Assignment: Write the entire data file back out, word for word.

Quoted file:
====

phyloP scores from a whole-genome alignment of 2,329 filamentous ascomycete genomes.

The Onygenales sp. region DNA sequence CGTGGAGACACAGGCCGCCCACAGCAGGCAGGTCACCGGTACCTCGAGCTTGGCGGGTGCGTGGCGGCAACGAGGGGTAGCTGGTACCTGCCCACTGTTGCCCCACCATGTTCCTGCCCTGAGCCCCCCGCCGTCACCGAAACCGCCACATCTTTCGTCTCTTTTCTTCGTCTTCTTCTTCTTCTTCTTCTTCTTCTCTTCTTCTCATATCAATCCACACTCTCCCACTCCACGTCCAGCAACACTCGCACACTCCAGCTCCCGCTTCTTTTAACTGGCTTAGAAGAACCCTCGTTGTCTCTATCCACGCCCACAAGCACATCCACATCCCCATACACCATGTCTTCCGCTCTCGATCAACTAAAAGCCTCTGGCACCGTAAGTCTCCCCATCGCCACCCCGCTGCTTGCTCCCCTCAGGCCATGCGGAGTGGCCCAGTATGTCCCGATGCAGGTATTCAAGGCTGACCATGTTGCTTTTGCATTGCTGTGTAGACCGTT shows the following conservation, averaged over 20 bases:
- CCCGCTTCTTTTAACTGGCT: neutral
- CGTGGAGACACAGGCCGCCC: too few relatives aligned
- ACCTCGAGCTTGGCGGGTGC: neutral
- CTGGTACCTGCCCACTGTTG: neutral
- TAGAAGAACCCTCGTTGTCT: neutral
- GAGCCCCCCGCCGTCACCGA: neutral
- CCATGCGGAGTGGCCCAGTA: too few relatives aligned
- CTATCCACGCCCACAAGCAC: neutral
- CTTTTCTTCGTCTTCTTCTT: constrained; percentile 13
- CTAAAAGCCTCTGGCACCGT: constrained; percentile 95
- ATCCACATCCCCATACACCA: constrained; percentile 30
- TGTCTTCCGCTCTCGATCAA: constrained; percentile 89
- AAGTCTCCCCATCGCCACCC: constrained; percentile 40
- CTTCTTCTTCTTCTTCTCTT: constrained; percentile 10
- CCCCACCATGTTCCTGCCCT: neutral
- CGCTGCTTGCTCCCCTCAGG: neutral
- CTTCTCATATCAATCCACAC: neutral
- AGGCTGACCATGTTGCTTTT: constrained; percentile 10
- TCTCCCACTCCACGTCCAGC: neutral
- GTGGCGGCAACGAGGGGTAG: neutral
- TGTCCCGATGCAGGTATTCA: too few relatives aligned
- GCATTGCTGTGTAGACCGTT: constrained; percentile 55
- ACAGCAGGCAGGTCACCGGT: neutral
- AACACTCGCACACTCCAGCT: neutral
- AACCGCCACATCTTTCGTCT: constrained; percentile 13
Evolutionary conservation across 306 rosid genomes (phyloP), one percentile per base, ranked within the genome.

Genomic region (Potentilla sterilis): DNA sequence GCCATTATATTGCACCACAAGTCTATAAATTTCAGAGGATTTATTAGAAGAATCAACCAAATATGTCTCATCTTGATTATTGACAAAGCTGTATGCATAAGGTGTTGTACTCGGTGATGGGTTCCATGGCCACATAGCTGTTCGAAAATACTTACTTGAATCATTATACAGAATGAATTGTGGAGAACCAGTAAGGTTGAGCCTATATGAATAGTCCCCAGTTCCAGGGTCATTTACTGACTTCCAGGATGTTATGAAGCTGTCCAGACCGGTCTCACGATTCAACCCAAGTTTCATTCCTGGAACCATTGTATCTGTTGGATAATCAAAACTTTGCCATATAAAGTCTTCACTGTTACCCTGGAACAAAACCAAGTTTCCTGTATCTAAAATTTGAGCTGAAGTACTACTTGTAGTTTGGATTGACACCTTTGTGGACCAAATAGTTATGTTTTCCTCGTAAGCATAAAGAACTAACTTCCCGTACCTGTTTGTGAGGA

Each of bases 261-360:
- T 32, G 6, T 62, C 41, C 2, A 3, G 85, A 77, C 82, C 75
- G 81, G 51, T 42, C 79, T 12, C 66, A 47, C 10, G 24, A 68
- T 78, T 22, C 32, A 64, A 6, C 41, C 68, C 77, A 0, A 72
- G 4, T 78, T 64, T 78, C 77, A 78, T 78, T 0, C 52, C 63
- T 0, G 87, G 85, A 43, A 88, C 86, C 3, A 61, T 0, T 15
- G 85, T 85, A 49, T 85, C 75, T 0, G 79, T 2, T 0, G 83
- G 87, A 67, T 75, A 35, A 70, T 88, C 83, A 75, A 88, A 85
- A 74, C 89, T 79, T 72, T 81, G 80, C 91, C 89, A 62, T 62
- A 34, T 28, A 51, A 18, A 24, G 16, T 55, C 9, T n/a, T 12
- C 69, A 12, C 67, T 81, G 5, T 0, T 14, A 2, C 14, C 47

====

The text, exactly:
phyloP scores from a whole-genome alignment of 2,329 filamentous ascomycete genomes.

The Onygenales sp. region DNA sequence CGTGGAGACACAGGCCGCCCACAGCAGGCAGGTCACCGGTACCTCGAGCTTGGCGGGTGCGTGGCGGCAACGAGGGGTAGCTGGTACCTGCCCACTGTTGCCCCACCATGTTCCTGCCCTGAGCCCCCCGCCGTCACCGAAACCGCCACATCTTTCGTCTCTTTTCTTCGTCTTCTTCTTCTTCTTCTTCTTCTTCTCTTCTTCTCATATCAATCCACACTCTCCCACTCCACGTCCAGCAACACTCGCACACTCCAGCTCCCGCTTCTTTTAACTGGCTTAGAAGAACCCTCGTTGTCTCTATCCACGCCCACAAGCACATCCACATCCCCATACACCATGTCTTCCGCTCTCGATCAACTAAAAGCCTCTGGCACCGTAAGTCTCCCCATCGCCACCCCGCTGCTTGCTCCCCTCAGGCCATGCGGAGTGGCCCAGTATGTCCCGATGCAGGTATTCAAGGCTGACCATGTTGCTTTTGCATTGCTGTGTAGACCGTT shows the following conservation, averaged over 20 bases:
- CCCGCTTCTTTTAACTGGCT: neutral
- CGTGGAGACACAGGCCGCCC: too few relatives aligned
- ACCTCGAGCTTGGCGGGTGC: neutral
- CTGGTACCTGCCCACTGTTG: neutral
- TAGAAGAACCCTCGTTGTCT: neutral
- GAGCCCCCCGCCGTCACCGA: neutral
- CCATGCGGAGTGGCCCAGTA: too few relatives aligned
- CTATCCACGCCCACAAGCAC: neutral
- CTTTTCTTCGTCTTCTTCTT: constrained; percentile 13
- CTAAAAGCCTCTGGCACCGT: constrained; percentile 95
- ATCCACATCCCCATACACCA: constrained; percentile 30
- TGTCTTCCGCTCTCGATCAA: constrained; percentile 89
- AAGTCTCCCCATCGCCACCC: constrained; percentile 40
- CTTCTTCTTCTTCTTCTCTT: constrained; percentile 10
- CCCCACCATGTTCCTGCCCT: neutral
- CGCTGCTTGCTCCCCTCAGG: neutral
- CTTCTCATATCAATCCACAC: neutral
- AGGCTGACCATGTTGCTTTT: constrained; percentile 10
- TCTCCCACTCCACGTCCAGC: neutral
- GTGGCGGCAACGAGGGGTAG: neutral
- TGTCCCGATGCAGGTATTCA: too few relatives aligned
- GCATTGCTGTGTAGACCGTT: constrained; percentile 55
- ACAGCAGGCAGGTCACCGGT: neutral
- AACACTCGCACACTCCAGCT: neutral
- AACCGCCACATCTTTCGTCT: constrained; percentile 13
Evolutionary conservation across 306 rosid genomes (phyloP), one percentile per base, ranked within the genome.

Genomic region (Potentilla sterilis): DNA sequence GCCATTATATTGCACCACAAGTCTATAAATTTCAGAGGATTTATTAGAAGAATCAACCAAATATGTCTCATCTTGATTATTGACAAAGCTGTATGCATAAGGTGTTGTACTCGGTGATGGGTTCCATGGCCACATAGCTGTTCGAAAATACTTACTTGAATCATTATACAGAATGAATTGTGGAGAACCAGTAAGGTTGAGCCTATATGAATAGTCCCCAGTTCCAGGGTCATTTACTGACTTCCAGGATGTTATGAAGCTGTCCAGACCGGTCTCACGATTCAACCCAAGTTTCATTCCTGGAACCATTGTATCTGTTGGATAATCAAAACTTTGCCATATAAAGTCTTCACTGTTACCCTGGAACAAAACCAAGTTTCCTGTATCTAAAATTTGAGCTGAAGTACTACTTGTAGTTTGGATTGACACCTTTGTGGACCAAATAGTTATGTTTTCCTCGTAAGCATAAAGAACTAACTTCCCGTACCTGTTTGTGAGGA

Each of bases 261-360:
- T 32, G 6, T 62, C 41, C 2, A 3, G 85, A 77, C 82, C 75
- G 81, G 51, T 42, C 79, T 12, C 66, A 47, C 10, G 24, A 68
- T 78, T 22, C 32, A 64, A 6, C 41, C 68, C 77, A 0, A 72
- G 4, T 78, T 64, T 78, C 77, A 78, T 78, T 0, C 52, C 63
- T 0, G 87, G 85, A 43, A 88, C 86, C 3, A 61, T 0, T 15
- G 85, T 85, A 49, T 85, C 75, T 0, G 79, T 2, T 0, G 83
- G 87, A 67, T 75, A 35, A 70, T 88, C 83, A 75, A 88, A 85
- A 74, C 89, T 79, T 72, T 81, G 80, C 91, C 89, A 62, T 62
- A 34, T 28, A 51, A 18, A 24, G 16, T 55, C 9, T n/a, T 12
- C 69, A 12, C 67, T 81, G 5, T 0, T 14, A 2, C 14, C 47